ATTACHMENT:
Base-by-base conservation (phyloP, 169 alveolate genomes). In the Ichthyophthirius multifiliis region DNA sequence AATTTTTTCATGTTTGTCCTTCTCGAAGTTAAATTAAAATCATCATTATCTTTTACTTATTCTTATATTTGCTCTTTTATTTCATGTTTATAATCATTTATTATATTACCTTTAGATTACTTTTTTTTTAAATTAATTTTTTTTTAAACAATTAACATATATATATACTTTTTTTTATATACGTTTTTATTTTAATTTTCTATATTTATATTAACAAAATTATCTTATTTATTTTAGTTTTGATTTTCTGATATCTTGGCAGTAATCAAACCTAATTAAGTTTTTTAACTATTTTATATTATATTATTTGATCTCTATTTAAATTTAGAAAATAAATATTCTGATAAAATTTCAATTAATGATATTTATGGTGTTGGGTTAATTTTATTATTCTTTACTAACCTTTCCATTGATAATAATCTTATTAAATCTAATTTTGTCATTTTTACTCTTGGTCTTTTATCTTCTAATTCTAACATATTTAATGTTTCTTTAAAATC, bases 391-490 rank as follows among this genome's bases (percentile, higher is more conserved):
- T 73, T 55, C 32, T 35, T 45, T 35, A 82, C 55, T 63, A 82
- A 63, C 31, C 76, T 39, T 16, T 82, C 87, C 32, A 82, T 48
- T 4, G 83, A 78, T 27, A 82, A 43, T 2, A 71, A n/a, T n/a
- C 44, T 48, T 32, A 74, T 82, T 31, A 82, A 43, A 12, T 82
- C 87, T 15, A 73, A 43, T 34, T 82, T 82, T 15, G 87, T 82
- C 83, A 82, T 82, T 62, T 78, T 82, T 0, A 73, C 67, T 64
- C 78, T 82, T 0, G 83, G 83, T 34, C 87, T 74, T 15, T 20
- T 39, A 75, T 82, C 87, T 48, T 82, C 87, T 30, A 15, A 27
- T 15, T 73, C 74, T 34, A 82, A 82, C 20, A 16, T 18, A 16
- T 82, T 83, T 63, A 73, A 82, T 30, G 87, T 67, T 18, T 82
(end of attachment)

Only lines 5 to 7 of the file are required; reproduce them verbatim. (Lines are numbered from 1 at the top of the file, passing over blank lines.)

- C 44, T 48, T 32, A 74, T 82, T 31, A 82, A 43, A 12, T 82
- C 87, T 15, A 73, A 43, T 34, T 82, T 82, T 15, G 87, T 82
- C 83, A 82, T 82, T 62, T 78, T 82, T 0, A 73, C 67, T 64